Social and Emotional Resources

You are your child’s first and most important teacher

No one knows your child better than you. During times of change, it is important to recognize any changes in your child’s behavior and acknowledge it. Because children’s ability to express their feelings might be limited, your child’s behavior will let you know when something is going on. Children experience the same emotions adults do and as your child’s first and most important teacher, you can help your child identify his/her emotions and regulate their feelings.

Acknowledge your child’s feelings and emotions

Label your child’s feelings and emotions as they experience it in the moment; this is called direct teaching. You can also enhance their awareness of feelings as you read books, labeling the feelings and emotions the characters display; this is called in-direct teaching. Here are some “feelings faces” you can use to begin the discussion of feelings. Feeling Faces

Help your child self-regulate if feeling sad, anxious, overly stimulated, etc.

Your child might not understand you if you say, “calm down,” so you need to teach them how to do this.  Helping your child self-regulate can be as simple as “breathing.”  One way of teaching your child how to breathe to self-regulate can be done by asking him/her to imagine breathing in the scent of a flower through their nose and practice blowing out a candle through their mouth; have them practice this type of breathing at least three times.  Other ways to help your child self-regulate is through the use of scripted stories, such a Tucker the Turtle. "Tucker Turtle Takes Time to Tuck and Think at Home"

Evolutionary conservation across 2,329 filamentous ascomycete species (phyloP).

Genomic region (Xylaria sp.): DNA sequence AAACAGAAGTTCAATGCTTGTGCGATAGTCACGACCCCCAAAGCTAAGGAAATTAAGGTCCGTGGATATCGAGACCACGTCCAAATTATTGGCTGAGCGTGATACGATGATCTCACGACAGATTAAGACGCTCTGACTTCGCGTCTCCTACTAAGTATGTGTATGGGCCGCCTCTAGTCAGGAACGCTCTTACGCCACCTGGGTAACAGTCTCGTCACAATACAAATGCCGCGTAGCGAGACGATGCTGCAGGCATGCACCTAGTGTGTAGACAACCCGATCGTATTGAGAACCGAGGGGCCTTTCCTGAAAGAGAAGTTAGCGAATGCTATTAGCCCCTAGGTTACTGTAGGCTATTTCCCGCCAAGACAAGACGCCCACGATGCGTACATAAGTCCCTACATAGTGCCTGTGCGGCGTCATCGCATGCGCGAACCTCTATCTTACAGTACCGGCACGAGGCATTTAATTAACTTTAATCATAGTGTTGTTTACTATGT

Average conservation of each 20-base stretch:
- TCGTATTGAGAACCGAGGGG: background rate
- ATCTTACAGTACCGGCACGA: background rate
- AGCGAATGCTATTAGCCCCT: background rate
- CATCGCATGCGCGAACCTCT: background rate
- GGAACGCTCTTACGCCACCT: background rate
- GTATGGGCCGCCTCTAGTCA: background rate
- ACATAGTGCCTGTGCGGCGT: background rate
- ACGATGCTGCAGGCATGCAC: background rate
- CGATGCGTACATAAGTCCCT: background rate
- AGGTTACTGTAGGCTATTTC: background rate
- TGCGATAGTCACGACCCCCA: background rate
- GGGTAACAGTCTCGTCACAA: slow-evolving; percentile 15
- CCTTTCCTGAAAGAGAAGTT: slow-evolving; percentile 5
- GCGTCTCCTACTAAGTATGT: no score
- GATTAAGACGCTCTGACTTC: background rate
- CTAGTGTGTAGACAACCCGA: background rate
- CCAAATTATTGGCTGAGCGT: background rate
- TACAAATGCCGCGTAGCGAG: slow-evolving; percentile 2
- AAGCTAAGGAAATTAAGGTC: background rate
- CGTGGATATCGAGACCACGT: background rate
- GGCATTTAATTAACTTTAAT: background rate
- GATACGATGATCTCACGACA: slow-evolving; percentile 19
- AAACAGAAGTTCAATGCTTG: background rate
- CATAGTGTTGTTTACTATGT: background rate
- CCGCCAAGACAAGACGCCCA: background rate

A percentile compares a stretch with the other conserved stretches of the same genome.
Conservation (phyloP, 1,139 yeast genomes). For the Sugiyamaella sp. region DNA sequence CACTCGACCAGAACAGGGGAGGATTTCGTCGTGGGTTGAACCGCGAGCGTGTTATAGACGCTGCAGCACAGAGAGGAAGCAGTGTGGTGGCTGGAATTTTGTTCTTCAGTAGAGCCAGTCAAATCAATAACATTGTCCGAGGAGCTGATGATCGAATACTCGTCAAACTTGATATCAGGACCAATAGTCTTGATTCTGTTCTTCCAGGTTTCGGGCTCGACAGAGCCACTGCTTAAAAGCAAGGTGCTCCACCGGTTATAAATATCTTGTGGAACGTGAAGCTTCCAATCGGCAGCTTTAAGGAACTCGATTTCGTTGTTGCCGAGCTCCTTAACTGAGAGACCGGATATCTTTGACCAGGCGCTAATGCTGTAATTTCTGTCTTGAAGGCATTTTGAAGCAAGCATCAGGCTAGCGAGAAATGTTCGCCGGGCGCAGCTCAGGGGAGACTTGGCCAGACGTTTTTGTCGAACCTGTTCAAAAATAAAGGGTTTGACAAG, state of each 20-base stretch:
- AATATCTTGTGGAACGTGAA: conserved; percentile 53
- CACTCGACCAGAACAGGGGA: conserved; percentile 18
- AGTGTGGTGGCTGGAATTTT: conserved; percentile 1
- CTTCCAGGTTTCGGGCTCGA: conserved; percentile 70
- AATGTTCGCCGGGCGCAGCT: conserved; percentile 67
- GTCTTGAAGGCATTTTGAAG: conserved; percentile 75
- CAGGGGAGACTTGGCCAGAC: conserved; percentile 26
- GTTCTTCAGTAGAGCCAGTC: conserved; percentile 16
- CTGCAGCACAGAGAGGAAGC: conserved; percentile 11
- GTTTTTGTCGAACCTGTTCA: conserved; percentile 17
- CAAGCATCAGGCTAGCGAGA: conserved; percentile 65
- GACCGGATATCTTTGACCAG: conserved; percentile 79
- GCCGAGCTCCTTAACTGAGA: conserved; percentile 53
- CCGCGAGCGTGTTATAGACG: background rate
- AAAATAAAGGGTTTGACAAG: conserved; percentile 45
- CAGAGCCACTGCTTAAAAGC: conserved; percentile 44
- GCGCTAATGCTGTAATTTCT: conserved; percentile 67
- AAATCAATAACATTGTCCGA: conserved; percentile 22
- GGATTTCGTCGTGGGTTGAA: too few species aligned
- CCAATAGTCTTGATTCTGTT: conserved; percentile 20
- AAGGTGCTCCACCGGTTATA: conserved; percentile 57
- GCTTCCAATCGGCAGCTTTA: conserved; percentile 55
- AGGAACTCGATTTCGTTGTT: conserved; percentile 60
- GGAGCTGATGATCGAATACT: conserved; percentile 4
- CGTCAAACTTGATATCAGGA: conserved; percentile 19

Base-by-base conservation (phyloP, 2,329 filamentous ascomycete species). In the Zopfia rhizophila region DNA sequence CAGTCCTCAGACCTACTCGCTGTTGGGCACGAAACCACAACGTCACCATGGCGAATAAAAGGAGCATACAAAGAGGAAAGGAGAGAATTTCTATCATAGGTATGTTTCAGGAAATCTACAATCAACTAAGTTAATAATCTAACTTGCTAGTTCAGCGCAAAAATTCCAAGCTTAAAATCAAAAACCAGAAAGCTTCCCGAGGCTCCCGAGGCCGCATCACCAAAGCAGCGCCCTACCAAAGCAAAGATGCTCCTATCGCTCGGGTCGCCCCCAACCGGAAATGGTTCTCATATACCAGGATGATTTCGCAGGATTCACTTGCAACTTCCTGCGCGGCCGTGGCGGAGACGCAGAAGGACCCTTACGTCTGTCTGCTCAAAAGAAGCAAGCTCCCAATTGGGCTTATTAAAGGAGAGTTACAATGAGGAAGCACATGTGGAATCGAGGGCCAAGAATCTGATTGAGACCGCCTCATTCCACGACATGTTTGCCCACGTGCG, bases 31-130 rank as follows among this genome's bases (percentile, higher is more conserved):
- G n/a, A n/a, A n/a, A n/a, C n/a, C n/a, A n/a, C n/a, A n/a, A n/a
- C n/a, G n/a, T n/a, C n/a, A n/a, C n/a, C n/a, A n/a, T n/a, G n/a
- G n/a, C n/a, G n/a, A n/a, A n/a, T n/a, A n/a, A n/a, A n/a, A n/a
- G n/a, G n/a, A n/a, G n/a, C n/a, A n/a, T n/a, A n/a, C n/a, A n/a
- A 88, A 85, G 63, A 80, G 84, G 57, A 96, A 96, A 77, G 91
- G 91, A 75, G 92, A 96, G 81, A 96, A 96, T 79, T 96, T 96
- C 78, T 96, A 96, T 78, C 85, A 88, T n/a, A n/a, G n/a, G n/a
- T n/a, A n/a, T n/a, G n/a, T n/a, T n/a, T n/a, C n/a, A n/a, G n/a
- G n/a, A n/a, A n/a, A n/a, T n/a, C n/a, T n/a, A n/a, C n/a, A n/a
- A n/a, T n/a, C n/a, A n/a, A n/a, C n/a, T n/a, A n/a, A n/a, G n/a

Tucker the Turtle provides a scripted story to teach young children how to calm down when they have strong feelings by tucking into their shell and taking deep breaths. The story also includes visuals to help children learn how to use the strategy. ENGLISH | SPANISH

Practice Mindfulness

Mindfulness is the ability to focus one’s attention and awareness on the present moment.  Mindfulness has been shown to help reduce stress and anxiety.  You can ask your child to sit still and listen for cars as they drive pass the window, listen for airplanes as they fly overhead, listen to a bird chirp outside, etc.  Activities such as these redirects your child’s attention to the present moment.

Limit your child’s exposure to the news

This means, limiting your own exposure to the news.  Don’t think because your child is reading a book or coloring while you watch the news that your child isn’t listening; because they are.  Constant exposure to the news can be very frightening to us as adults and equally or more so to children.  While being informed is empowering, an overload of constant news cycles can have negative effects.